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Arkansas nurse that overcame cancer now helping cancer patients do the same

Taylor Slaughter was diagnosed with lymphoma cancer one month before she was accepted into UAMS's nursing school. Now, she's beaten cancer and helps others in need.

LITTLE ROCK, Ark — It's officially National Nurses Day, which means that the weeklong celebration for our healthcare heroes has now kicked off. 

In honor of that celebration, we wanted to share the journey of one Arkansas nurse who went from patient to caregiver. 

From an early age, Taylor Slaughter always had a vision for her future.

"I always knew since I was a little girl that I wanted to be a nurse," she said.

That dream became a reality in 2015 when Slaughter got accepted into UAMS' nursing program. This was great news for her, but following her acceptance, life had other plans.

"I started chemo the day I got my acceptance letter to nursing school. I decided, all right, this gives me something to fight for," she said.

One month before Slaughter got her acceptance letter, the 20-year-old was diagnosed with lymphoma cancer following countless doctor appointments trying to diagnose the issue.

"It was almost like, okay, now we know what's wrong finally. Now, let's see what we can do about it," she said. "I tried to always have a positive attitude and never question why? I just knew that this was my journey and I needed to do what I had to do to get through it."

Slaughter's journey took her to Houston, where she went through intense high-dose chemotherapy. 

After completing her last day of therapy, Slaughter never questioned getting back into her scrubs and finishing what she started.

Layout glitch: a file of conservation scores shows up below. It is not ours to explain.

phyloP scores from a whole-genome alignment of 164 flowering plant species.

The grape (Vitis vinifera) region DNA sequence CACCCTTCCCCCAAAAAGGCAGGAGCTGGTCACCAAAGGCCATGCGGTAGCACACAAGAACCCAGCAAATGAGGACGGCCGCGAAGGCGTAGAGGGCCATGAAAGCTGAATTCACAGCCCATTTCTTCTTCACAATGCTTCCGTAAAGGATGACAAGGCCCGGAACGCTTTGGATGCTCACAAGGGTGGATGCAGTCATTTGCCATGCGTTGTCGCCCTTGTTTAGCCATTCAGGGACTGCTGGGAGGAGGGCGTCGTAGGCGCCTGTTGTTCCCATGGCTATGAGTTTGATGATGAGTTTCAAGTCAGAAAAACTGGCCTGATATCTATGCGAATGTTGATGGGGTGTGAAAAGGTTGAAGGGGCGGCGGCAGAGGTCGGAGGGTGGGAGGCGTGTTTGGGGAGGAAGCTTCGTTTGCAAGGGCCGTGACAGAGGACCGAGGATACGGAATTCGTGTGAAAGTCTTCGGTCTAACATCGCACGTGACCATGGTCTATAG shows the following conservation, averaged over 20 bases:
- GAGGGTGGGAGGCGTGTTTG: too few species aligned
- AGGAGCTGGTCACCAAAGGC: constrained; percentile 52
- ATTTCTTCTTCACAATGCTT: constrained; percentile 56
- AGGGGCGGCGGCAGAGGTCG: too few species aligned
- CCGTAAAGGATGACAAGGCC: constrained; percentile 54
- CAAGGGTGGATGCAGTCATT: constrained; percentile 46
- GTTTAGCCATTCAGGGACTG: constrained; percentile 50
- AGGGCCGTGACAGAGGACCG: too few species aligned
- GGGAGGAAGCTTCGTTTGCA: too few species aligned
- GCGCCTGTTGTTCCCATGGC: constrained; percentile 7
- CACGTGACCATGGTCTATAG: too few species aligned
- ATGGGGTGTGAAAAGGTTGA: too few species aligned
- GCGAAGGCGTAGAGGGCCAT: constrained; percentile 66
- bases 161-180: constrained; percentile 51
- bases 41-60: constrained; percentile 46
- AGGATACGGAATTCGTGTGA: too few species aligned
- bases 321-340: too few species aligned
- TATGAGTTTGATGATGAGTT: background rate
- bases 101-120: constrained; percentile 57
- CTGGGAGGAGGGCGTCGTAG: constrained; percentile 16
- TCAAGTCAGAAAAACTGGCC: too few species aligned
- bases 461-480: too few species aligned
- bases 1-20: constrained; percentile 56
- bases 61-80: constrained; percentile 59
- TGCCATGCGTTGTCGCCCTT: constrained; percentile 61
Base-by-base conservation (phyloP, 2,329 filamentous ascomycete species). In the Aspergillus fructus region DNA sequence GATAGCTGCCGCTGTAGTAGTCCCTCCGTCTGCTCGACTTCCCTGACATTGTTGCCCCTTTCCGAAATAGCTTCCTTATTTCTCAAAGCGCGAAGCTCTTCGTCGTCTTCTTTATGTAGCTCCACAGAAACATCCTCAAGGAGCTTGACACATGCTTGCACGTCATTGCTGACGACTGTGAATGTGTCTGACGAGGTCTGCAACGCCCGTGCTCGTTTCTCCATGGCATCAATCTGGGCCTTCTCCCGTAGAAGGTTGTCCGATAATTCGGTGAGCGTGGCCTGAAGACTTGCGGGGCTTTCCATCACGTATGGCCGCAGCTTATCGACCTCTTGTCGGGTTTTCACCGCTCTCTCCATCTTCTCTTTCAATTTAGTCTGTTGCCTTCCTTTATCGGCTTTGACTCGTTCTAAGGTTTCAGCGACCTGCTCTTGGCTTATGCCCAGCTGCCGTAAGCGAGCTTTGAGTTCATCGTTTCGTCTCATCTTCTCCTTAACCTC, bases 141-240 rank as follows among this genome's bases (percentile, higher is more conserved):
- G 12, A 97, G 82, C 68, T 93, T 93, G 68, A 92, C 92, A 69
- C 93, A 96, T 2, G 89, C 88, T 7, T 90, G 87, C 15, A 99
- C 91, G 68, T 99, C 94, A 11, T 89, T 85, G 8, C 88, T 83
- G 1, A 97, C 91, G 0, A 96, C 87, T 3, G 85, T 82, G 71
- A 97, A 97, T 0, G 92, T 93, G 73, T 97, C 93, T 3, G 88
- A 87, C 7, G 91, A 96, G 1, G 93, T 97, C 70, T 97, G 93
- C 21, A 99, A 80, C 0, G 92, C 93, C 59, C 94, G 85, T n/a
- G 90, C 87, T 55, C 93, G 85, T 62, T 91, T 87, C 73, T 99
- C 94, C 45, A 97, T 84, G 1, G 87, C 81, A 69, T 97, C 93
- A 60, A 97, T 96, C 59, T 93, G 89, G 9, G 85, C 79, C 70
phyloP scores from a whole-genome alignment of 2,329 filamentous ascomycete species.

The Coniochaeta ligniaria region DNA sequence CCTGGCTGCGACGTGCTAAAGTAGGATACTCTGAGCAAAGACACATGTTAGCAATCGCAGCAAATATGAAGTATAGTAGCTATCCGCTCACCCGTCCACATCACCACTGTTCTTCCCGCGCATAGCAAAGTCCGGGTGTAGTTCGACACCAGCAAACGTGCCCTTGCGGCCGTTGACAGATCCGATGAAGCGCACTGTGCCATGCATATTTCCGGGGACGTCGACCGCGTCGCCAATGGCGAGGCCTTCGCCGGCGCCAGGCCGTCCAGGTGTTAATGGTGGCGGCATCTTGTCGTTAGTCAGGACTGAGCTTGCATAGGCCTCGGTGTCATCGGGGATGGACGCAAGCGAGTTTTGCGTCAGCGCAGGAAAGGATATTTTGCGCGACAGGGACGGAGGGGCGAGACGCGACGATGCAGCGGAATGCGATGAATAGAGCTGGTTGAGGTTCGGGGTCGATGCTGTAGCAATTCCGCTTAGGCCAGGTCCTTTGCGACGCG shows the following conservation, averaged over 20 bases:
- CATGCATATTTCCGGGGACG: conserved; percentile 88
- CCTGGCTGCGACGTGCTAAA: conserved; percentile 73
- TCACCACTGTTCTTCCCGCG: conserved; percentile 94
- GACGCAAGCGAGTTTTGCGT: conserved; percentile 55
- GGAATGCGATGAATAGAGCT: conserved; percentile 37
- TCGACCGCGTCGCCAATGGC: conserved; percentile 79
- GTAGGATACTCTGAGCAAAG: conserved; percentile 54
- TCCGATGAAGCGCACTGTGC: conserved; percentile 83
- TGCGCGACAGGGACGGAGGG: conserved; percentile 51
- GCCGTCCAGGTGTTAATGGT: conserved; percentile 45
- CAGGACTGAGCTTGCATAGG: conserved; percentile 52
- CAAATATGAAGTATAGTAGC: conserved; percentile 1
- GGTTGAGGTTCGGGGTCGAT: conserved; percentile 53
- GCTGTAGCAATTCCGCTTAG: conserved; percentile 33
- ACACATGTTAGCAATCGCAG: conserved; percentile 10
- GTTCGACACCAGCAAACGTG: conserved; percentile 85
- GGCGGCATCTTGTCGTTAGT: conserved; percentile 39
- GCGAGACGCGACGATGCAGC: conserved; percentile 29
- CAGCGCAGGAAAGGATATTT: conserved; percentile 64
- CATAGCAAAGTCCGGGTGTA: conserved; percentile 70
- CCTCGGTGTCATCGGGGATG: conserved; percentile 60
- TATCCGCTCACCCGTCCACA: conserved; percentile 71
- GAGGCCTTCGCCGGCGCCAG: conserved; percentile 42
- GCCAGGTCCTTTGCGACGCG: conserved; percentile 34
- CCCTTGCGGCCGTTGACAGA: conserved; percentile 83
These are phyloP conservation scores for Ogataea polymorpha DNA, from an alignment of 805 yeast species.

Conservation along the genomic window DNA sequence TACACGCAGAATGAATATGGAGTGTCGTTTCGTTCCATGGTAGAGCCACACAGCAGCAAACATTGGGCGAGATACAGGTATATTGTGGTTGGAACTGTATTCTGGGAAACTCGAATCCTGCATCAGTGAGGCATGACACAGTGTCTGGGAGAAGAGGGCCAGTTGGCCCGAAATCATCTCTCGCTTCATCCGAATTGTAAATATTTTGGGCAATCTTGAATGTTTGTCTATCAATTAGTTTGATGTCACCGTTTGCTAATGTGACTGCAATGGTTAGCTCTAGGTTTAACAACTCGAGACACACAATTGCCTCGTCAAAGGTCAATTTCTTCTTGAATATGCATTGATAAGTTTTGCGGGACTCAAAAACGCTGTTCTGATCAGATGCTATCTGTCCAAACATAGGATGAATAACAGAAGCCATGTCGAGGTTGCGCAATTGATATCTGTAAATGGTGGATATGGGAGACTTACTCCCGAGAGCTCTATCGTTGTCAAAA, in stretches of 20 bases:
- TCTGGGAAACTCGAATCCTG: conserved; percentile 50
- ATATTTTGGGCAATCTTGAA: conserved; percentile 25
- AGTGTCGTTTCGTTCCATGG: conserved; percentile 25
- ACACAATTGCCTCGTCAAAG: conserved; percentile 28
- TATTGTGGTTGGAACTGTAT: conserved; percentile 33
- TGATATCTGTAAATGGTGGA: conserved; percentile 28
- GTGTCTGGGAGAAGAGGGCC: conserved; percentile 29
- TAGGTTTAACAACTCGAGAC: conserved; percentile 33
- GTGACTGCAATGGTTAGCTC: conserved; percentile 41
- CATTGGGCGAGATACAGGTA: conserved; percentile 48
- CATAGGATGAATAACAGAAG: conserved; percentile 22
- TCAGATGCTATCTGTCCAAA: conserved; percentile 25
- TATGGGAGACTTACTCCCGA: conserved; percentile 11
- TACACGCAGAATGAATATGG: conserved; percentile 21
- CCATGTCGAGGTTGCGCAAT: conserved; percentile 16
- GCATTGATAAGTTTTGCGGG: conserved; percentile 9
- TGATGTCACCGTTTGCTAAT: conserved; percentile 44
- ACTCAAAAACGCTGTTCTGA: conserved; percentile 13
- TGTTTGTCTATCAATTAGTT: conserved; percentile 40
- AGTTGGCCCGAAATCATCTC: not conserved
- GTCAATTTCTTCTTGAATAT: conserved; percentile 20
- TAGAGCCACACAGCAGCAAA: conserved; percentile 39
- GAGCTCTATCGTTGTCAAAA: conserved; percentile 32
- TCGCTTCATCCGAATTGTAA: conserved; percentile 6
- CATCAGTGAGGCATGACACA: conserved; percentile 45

"My diagnosis just showed me right then and there, you can do this. You just went through it, so you can do it. You can help and assist those other patients going through their hard times," she said.

Now, 7 years later, that's exactly what Slaughter does each day as a nurse at the UAMS Cancer Institute. Slaughter admits that working with patients who are going through what she went through isn't always easy.

"I will say at first, you do have survivor's guilt. It's really hard. You wonder 'why me? Why not this patient?' But at the end of the day, I just have to remember that was my journey and that this is theirs," she said.

Slaughter isn't just helping these patients with medicine and infusions, she's also helping them by using her own story and experience.

"Sometimes I have patients, women specifically, that are nervous about losing their hair. I sit down and show them my Instagram photos of this is me with no hair, and I even had a mohawk when I first shaved my head," she said.

With survivor imprinted on Slaughter's arm, this healthcare hero is reminded every day of what she went through and wakes up every morning ready to fight that same fight by her patients' sides.

"It made me to be a better nurse today," she said.

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